18. 18. Network aspect is an unexploreddimension of data Variables Observations 18
  19. 19. Centrality Measures forFinancial Systems• Traditional – Degree, Closeness, Betweenness centrality, PageRank, etc.• DebtRank – Battiston et al, Science Reports, 2012 – Feedback-centrality – Solvency cascade• SinkRank – Soramäki and Cook, Kiel Economics DP, 2012 – Transfer along walks – Liquidity absorption 19
  20. 20. Where are we today?Regulatory response to recent financial crisiswas to strengthen macro-prudentialsupervision with mandates for moreregulatory data“Big data” and “Complex Data”-> Challengeto understand, utilize and operationalize thedata (network is fictional)Promise of “Analytics based policy andregulation”, i.e. the application of computertechnology, operations research, and Example: Oversight Monitor at Norges Bankstatistics to support human decision making The monitor will allow the identification of systemically important banks and evaluation of the impact of bank failures on the system 20
  21. 21. I. Mapping II. MappingSystemic Risk Financial Markets 21
  22. 22. OutlinePurpose of the maps – Identify price driving themes and market dynamics – Reduce complexity – Spot anomalies – Build intuitionThe maps: Heat Maps, Trees, Networksand Sammon‟s ProjectionsBased on asset correlations or taildependenceThese methods are showcased forvisualizing markets around the collapseof Lehman brothers 22
  23. 23. The CaseLehman was the fourth largest investment bank in the US (behindGoldman Sachs, Morgan Stanley, and Merrill Lynch) with 26.000employeesAt bankruptcy Lehman had $750 billion debt and $639 billion assetsCollapse was due to losses in subprime holdings and inability to findfunding due to extreme market conditionsIs seen as a divisive point in the 2007-2009 financial crisisWe create 3 visualization of a 5 month period around the failure (15September 2008) from asset price data 23
  24. 24. The Data Pairwise correlations of return on 141 global assets in 5 asset classes 9870 data points per time interval 5 intervals, 2 months before and 3 months after Lehman collapse 24
  25. 25. i) Heat Maps 2004-2007CorporateBondsCDS onGovernmentDebtFX RatesGovernmentBond Yields Correlation -1StockExchange 0Indices +1 25
  26. 26. Collapse of Lehman, t=month2004-2007 t-2 t-1 t+1 t+2 t+3
  27. 27. ii) Asset TreesOriginally proposed by Rosario Mantegna in 1999Used currently by some major financial institutionsfor market analysis and portfolio optimization andvisualizationMethodology in a nutshell MST 1. Calculate (daily) asset returns 2. Calculate pairwise Pearson correlations of returns 3. Convert correlations to distances 4. Extract Minimum Spanning Tree (MST) 5. Visualize (as phylogenetic trees) 27
  28. 28. DemoClick here for interactive visualization 28
  29. 29. Correlation filtering PMFGBalance between too much and too littleinformationOne of many methods to create networksfrom correlation/distance matrices – PMFGs, Partial Correlation Networks, Influence Networks, Granger Causality, Influence Network NETS, etc.New graph, information-theory, economics& statistics -based models are beingactively developed 29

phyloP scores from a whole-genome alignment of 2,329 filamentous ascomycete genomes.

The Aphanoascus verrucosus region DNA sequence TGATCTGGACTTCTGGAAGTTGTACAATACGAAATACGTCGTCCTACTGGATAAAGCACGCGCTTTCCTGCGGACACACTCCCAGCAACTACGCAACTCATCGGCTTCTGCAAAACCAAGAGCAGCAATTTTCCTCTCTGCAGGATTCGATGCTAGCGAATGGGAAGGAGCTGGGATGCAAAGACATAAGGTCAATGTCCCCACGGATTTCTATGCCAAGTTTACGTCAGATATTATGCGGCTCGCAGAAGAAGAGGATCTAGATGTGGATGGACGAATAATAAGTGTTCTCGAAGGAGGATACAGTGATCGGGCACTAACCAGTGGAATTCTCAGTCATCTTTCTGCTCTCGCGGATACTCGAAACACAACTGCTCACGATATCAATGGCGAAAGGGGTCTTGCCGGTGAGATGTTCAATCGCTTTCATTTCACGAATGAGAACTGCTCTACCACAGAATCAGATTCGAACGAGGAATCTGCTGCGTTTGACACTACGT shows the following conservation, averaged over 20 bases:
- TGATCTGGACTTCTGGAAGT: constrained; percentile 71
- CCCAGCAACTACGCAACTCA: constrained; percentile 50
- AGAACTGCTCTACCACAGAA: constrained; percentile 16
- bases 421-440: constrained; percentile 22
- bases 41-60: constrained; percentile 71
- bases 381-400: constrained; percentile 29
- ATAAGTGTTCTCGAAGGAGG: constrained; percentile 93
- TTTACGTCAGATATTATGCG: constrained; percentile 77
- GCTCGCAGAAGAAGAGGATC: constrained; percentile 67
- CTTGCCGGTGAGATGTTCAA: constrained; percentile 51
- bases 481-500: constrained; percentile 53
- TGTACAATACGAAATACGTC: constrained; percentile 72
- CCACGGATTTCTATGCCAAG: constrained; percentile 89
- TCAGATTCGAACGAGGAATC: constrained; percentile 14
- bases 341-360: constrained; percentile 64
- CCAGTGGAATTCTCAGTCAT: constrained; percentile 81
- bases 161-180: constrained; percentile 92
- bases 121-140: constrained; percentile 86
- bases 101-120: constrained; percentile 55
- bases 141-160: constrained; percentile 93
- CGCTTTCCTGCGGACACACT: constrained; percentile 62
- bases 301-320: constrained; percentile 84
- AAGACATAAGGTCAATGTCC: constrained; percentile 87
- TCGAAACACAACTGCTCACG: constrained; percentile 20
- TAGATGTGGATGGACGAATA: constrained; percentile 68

30. 30. iii) NETS• Network Estimation for Time- Series• Forthcoming paper by Barigozzi and Brownlees• Estimates an unknown network structure from multivariate data• Captures both comtemporenous and serial dependence (partial correlations and lead/lag effects) 30
  31. 31. iv) Sammon‟s ProjectionProposed by John W. Sammon in IEEE Transactions on Computers 18: 401–409(1969)A nonlinear projection method to map ahigh dimensional space onto a space oflower dimensionality. Example: Iris Setosa Iris Versicolor Iris Virginica 31
  32. 32. DemoClick here for interactive visualization 32
  33. 33. Tail dependence• Correlation is a linear dependence. The same visual maps can be extended to non-linear dependences.• Joint work with Firamis (Jochen Papenbrock) and RC Banken (Frank Schmielewski), see• Instead of correlation, links and positions measure similarity of distances to tail losses Tail Tree Tail Sammon (Click here for interactive visualization) (click here for interactive visualization) 33
  34. 34. Intelligence Amplification• Intelligence Amplification vs Artificial Intelligence William Ross Ashby (1956) in „Introduction to Cybernetics‟• Technology, products and practices change constantly, market knowledge is essential Game of Go (from China).• Algorithms don‟t fare well in periods of Computer programs only get to abrupt change, algorithms do not think human amateur level due to good outside the box pattern recognition capabilities needed in the game.• Build intuition and mental maps, provide tools for trading strategies 34
  35. 35. “In the absence of clear guidance from existing analyticalframeworks, policy-makers had to place particular reliance onour experience. Judgment and experience inevitably played akey role.” in a Speech by Jean-Claude Trichet, President of the European Central Bank, Frankfurt, 18 November 2010 35
  36. 36. Blog, Library and Demos at www.fna.fiDr. Kimmo Soramäkikimmo@soramaki.netTwitter: soramaki